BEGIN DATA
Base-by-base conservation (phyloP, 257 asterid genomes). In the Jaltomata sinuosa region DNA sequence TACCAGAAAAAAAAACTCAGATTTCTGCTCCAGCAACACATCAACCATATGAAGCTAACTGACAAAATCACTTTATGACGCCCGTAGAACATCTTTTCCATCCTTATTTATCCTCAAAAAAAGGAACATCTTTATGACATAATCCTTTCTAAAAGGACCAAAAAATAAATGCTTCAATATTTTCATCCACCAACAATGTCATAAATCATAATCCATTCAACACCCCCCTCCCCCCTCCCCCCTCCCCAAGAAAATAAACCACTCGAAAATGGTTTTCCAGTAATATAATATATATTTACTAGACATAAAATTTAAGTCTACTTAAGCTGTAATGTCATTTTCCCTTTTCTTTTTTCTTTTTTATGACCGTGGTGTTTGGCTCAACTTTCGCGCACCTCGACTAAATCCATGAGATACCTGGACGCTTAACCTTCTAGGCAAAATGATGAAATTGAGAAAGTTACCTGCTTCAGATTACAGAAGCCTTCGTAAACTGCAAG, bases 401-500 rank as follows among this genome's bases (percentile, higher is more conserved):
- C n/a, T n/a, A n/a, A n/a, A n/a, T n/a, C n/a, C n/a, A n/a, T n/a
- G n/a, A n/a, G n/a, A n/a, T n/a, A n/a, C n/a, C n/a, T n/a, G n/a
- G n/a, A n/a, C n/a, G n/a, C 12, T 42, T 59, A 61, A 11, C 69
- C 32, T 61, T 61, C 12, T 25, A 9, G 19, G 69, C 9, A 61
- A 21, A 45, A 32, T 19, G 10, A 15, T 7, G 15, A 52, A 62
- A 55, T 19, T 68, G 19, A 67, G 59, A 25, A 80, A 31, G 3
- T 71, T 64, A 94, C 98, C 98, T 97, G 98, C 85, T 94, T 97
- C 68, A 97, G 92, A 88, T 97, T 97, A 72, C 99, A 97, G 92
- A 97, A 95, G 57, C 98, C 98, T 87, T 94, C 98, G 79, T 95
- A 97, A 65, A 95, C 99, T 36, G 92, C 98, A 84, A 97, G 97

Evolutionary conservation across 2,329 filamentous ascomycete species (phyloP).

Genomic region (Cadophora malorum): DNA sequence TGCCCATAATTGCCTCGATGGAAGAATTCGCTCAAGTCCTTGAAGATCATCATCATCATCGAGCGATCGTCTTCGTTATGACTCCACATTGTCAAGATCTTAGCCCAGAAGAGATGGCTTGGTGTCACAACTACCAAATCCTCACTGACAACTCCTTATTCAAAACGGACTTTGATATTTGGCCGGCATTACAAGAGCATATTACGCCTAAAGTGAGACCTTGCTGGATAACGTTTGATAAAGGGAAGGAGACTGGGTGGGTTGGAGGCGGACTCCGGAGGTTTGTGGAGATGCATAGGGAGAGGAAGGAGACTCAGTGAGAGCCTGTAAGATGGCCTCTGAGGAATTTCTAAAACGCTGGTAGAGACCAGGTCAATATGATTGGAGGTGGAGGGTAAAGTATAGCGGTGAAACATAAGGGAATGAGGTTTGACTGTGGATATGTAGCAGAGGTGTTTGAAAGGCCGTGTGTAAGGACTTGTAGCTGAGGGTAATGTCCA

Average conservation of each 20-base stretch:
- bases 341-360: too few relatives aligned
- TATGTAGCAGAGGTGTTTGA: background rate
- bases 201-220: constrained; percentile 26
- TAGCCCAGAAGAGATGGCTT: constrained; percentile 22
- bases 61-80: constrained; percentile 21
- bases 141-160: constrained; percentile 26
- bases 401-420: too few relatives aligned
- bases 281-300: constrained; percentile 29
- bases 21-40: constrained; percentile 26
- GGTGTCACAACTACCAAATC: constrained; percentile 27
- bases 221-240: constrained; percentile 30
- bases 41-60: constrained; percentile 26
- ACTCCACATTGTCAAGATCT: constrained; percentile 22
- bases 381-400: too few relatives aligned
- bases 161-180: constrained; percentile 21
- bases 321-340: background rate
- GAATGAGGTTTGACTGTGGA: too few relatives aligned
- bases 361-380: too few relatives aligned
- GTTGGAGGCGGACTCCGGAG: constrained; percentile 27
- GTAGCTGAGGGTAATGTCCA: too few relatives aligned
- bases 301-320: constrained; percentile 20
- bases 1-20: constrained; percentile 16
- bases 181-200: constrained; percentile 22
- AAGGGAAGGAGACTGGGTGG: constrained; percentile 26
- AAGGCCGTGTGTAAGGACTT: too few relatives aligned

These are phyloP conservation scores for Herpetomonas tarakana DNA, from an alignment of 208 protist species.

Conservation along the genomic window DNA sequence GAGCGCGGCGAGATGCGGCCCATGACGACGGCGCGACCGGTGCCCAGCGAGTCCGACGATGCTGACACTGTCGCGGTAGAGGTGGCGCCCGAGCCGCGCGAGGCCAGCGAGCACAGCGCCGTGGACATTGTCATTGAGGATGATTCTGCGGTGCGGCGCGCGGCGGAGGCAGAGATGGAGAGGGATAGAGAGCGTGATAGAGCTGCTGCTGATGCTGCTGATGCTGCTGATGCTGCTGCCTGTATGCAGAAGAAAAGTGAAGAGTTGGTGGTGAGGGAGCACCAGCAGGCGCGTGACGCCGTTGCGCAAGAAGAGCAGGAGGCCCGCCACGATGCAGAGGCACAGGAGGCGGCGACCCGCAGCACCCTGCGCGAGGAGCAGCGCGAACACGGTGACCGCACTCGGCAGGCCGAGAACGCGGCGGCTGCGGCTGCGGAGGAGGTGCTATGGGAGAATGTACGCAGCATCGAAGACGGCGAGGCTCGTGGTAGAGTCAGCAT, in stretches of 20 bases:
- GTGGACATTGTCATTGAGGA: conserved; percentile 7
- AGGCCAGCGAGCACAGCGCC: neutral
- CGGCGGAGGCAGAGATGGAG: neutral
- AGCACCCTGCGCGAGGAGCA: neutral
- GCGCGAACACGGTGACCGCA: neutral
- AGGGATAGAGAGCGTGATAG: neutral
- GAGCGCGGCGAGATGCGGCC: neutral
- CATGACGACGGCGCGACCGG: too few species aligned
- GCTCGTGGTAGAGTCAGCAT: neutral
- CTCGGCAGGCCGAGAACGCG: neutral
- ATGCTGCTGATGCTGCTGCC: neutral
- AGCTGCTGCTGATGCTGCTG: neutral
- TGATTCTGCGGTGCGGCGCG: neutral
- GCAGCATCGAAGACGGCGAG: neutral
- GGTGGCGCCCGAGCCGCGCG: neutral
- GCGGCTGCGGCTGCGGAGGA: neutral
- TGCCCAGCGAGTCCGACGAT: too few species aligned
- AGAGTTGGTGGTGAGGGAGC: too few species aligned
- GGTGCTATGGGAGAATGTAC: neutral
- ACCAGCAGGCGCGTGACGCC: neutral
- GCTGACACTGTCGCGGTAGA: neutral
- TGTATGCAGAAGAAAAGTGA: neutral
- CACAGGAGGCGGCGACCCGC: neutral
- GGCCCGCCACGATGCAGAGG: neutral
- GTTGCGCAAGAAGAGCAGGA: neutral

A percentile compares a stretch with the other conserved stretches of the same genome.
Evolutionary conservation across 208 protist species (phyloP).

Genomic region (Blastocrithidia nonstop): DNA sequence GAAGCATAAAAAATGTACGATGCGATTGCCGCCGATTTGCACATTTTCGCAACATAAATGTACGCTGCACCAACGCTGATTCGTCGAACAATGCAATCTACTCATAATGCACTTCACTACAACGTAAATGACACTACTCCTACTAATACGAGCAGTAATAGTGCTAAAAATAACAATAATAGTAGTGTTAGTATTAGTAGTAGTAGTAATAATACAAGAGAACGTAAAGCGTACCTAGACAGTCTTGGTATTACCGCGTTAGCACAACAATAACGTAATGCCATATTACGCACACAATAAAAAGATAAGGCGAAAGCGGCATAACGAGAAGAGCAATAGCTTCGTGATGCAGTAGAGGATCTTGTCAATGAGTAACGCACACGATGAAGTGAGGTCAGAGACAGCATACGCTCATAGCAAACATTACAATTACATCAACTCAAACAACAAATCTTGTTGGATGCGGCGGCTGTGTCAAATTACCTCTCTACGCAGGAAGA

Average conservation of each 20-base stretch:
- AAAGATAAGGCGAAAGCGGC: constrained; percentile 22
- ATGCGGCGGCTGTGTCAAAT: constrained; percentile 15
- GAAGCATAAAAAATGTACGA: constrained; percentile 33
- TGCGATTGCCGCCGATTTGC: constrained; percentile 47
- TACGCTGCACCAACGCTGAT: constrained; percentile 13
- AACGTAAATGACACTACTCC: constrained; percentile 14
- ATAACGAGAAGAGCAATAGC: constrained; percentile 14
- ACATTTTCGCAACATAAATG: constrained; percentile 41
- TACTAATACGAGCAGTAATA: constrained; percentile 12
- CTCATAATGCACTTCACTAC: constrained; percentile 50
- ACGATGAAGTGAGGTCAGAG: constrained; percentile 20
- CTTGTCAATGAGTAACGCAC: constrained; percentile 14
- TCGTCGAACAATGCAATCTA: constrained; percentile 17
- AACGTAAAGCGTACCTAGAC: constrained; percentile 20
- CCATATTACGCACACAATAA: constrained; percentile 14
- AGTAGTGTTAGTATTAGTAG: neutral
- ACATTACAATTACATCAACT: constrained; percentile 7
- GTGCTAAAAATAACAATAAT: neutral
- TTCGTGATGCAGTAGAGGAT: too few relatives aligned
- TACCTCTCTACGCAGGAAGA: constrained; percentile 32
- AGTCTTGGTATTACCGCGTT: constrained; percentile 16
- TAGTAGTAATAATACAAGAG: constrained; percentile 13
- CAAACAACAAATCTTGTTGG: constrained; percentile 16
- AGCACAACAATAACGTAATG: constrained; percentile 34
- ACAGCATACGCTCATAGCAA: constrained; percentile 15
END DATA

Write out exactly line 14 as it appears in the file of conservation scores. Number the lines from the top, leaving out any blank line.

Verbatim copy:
Average conservation of each 20-base stretch: